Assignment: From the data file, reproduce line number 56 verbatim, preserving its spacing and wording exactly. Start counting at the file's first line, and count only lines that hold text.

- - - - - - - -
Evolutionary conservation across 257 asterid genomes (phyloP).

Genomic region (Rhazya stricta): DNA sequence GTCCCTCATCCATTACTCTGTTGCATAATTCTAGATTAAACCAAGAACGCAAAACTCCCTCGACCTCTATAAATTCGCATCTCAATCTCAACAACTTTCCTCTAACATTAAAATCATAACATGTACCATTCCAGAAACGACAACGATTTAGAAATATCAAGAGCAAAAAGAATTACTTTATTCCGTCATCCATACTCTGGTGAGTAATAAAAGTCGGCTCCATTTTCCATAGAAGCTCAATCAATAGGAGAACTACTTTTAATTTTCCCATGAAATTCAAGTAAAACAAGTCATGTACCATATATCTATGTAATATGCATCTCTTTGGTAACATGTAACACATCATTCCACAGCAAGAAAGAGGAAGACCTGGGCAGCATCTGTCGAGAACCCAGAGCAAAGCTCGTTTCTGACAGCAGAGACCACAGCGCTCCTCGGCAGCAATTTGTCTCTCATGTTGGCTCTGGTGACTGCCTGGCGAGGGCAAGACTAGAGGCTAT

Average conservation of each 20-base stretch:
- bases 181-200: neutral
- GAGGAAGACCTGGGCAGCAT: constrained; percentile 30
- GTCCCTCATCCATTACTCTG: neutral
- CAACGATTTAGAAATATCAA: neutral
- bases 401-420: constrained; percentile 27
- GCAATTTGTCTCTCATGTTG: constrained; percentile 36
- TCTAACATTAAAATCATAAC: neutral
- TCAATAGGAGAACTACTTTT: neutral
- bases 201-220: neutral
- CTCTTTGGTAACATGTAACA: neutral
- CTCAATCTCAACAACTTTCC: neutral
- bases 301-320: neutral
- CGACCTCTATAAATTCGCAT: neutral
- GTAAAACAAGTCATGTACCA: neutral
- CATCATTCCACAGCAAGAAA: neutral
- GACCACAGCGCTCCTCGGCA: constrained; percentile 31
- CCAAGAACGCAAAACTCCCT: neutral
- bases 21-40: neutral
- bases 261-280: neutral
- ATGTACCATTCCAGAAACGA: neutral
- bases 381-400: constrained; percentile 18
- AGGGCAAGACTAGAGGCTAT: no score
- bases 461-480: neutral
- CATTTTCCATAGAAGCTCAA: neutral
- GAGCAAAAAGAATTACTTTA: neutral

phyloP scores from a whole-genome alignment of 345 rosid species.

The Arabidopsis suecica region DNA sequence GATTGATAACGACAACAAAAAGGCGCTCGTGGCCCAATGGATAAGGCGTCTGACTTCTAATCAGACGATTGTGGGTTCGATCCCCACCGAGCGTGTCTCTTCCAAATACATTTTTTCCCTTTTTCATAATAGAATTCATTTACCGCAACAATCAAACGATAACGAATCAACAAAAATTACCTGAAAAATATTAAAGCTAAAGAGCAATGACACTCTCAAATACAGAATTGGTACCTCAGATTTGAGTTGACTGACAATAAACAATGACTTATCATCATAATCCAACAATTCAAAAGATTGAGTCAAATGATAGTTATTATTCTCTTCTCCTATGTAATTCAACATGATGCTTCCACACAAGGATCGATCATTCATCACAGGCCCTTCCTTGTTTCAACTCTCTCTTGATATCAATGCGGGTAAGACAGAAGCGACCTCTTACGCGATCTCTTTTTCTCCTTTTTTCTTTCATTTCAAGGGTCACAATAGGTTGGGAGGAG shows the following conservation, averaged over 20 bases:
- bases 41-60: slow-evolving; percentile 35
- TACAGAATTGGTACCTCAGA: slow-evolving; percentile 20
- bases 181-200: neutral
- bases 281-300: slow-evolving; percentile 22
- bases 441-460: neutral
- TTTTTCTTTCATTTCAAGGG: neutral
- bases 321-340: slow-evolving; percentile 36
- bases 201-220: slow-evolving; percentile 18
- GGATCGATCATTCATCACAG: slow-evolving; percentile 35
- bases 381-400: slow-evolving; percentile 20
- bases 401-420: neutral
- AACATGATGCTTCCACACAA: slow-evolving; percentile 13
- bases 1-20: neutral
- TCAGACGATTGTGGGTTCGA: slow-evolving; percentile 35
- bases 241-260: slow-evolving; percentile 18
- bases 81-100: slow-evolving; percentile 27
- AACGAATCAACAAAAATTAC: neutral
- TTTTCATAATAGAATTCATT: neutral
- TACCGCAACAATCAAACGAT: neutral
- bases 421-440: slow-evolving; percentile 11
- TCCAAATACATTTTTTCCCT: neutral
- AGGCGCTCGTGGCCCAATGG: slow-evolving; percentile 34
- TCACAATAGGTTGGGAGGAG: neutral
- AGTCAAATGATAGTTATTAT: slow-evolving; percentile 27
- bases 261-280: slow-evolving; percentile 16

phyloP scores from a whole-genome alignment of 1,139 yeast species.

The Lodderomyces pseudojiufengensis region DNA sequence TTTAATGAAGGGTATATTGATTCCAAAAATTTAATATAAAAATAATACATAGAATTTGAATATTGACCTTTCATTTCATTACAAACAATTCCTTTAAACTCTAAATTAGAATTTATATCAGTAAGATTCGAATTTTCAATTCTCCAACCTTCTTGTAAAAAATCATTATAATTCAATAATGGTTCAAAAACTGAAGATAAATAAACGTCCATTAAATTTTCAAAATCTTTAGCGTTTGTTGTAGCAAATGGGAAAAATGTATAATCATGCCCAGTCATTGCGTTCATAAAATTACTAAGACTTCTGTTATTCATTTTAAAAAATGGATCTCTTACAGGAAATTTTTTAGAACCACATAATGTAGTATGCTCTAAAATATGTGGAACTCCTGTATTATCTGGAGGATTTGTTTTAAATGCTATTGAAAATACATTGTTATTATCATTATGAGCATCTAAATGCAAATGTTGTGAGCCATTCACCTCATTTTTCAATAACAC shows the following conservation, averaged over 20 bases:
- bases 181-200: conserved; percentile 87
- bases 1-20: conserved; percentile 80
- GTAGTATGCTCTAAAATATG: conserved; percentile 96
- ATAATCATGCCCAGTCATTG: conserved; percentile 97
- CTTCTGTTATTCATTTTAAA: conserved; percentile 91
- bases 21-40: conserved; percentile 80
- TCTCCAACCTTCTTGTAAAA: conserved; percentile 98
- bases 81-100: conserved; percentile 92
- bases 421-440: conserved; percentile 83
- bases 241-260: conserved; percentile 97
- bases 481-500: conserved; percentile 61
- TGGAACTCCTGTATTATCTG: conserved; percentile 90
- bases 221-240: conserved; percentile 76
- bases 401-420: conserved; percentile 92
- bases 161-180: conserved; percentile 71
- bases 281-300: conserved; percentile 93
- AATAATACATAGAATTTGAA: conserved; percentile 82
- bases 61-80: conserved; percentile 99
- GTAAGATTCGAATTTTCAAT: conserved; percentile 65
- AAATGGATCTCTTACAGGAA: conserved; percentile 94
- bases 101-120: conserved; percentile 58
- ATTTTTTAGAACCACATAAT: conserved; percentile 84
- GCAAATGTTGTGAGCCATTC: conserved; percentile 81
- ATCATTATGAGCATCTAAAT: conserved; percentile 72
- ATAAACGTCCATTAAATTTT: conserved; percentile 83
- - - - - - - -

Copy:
phyloP scores from a whole-genome alignment of 1,139 yeast species.